The Betty was there all right, but I could see no sign of any one on board. I walked up the creek until I was exactly opposite where she was lying, and then putting my hands to my lips I gave her a gentle hail.

In an instant Joyce’s head appeared out of the cabin, and the next moment she was on deck waving me a joyous welcome with the frying-pan.

“Oh, it’s you!” she cried. “How lovely! Half a second, and I’ll come over and fetch you.”

“Where’s Mr. Gow?” I called out.

“He’s gone home. I sent him off for a holiday. There’s no one on board but me.”

She scrambled aft, and unshipping the dinghy, came sculling towards me across the intervening water. She was wearing a white jersey, and with her arms bare and her hair shining in the sunlight, she made a picture that only a blind man would have failed to find inspiring.

She brought up right against the bank where I was standing, and leaning over, caught hold of the grass.

“Jump,” she said. “I’ll hang on.”

I jumped, and the next moment I was beside her in the boat, and we were hugging each other as cheerfully and naturally as two children.

“You dear, to come so soon!” she said. “I wasn’t expecting you for ages.”

I kissed her again, and then, picking up the oars, pushed off from the bank. “Joyce,” I said, “I’ve done it! I’ve made enough of the blessed stuff to blow up half Tilbury.”

She clapped her hands joyfully. “How splendid! I knew you would. Have you tried it?”

I shook my head. “Not yet,” I said. “We’ll do it early tomorrow morning, before any one’s about.” Then, digging in my scull to avoid a desolate-looking beacon, I added anxiously: “What about Tommy? Is he coming?”

Joyce nodded. “He’ll be down tomorrow. I’ve got a letter for you from him. He saw Mr. Latimer last night.”

“Did he!” said I. “Things are moving with a vengeance. What about the gentle George?”

Joyce laughed softly. “Oh,” she said; “I’ve such lots to tell you, I hardly know where to start.”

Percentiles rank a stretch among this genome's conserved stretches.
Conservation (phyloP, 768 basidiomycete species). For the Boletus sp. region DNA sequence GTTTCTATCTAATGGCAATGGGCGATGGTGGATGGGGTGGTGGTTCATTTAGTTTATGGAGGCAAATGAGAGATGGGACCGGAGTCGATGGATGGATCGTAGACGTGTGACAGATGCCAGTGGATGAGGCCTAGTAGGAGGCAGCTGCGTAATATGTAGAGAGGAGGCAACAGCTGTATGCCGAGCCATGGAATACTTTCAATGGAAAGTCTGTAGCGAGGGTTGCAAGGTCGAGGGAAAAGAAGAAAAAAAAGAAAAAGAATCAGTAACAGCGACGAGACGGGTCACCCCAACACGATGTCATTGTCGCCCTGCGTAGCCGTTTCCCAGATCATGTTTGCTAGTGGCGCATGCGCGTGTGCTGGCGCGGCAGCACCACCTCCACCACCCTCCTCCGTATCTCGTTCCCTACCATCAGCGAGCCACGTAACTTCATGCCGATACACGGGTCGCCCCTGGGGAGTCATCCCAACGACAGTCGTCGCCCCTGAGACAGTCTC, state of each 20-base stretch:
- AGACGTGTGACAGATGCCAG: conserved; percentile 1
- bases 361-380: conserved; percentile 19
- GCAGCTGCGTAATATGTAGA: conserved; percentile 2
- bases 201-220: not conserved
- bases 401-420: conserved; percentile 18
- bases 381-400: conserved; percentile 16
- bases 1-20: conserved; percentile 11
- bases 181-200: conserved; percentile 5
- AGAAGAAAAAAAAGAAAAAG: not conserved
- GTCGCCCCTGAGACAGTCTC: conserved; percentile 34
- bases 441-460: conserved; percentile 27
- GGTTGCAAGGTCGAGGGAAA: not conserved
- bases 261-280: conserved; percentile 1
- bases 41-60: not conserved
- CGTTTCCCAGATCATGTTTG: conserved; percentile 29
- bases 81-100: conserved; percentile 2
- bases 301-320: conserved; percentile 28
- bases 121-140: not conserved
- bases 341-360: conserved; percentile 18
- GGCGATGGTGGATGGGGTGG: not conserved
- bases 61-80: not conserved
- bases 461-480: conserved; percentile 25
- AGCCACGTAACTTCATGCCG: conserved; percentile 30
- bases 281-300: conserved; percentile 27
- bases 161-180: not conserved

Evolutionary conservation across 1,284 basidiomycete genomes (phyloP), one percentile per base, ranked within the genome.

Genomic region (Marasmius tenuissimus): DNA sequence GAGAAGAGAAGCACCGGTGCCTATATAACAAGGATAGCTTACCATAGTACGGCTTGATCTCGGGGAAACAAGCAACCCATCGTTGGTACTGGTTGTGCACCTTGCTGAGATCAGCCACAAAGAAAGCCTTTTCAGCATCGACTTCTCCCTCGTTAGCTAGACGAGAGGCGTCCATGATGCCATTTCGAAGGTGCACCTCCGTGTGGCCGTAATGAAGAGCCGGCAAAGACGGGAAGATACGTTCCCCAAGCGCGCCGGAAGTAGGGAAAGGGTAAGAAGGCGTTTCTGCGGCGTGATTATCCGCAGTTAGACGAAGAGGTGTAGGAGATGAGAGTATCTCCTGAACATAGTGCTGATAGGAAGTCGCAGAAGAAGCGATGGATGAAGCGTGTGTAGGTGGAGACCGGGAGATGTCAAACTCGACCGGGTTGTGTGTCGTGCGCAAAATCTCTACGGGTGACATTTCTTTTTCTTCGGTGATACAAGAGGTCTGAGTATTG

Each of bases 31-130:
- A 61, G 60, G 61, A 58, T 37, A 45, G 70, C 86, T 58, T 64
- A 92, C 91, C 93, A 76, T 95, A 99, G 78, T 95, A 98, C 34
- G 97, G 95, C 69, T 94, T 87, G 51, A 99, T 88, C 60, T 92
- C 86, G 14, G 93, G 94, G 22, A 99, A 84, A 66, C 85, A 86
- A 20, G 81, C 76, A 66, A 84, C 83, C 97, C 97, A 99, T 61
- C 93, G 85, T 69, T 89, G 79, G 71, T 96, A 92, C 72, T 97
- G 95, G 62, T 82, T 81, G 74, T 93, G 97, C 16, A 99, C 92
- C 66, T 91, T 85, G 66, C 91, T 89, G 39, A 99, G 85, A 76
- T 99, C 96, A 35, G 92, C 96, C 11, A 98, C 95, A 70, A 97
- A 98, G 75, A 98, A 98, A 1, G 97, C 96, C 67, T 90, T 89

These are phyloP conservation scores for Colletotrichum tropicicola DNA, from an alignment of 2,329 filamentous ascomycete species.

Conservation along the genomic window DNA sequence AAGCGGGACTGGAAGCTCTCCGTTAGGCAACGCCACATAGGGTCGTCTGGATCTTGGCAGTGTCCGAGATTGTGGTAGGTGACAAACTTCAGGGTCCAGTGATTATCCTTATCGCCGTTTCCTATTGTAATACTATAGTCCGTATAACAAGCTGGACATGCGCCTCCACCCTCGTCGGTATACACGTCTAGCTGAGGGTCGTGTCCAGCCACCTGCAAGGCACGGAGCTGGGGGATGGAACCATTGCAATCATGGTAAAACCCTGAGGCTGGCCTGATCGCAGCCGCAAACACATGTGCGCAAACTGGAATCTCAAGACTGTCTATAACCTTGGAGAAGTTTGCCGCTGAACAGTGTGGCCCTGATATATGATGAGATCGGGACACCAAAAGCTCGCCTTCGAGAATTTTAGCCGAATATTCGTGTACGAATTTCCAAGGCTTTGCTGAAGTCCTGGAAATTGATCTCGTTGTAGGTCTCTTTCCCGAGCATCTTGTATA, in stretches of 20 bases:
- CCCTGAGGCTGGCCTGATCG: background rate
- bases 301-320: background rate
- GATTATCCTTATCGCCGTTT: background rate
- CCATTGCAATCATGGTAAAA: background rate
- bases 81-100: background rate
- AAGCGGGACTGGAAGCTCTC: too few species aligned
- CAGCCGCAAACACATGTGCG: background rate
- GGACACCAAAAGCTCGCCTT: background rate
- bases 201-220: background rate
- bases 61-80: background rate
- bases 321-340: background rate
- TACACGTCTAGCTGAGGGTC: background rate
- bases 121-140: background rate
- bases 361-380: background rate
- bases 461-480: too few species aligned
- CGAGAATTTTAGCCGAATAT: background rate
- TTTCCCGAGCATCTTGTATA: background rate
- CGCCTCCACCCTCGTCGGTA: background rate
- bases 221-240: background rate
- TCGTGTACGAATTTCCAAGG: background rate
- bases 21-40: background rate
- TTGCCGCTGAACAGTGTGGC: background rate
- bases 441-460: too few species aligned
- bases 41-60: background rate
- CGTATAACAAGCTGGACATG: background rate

I ran the boat alongside the Betty, and we both climbed on board.

“Suppose we start by having some tea,” I suggested. “I’m dying for a cup.”

“You poor dear,” said Joyce. “Of course you shall have one. You can read what Tommy says while I’m getting it ready.”

She fetched the letter out of the cabin, and sitting in the well I proceeded to decipher the three foolscap pages of hieroglyphics which Tommy is pleased to describe as his handwriting. As far as I could make out they ran as follows:


“I suppose I oughtn’t to begin like that, in case somebody else got hold of the letter. It doesn’t matter really, however, because Joyce is bringing it down, and you can tear the damn thing up as soon as you’ve read it.

“Well, I’ve seen Latimer. I wrote to him directly I got back, reminded him who I was, and told him I wanted to have a chat with him about some very special private business. He asked me to come round to his rooms in Jermyn Street last night at ten o’clock, and I was there till pretty near midnight.

“I thought I was bound to find out something, but good Lord, Neil, it came off in a way I’d never dared hope for. Practically speaking, I’ve got to the bottom of the whole business — at least so far as Latimer’s concerned. You see he either had to explain or else tell me to go to the devil, and as he thought I was a perfectly safe sort of chap to be honest with, he decided to make a clean breast of it.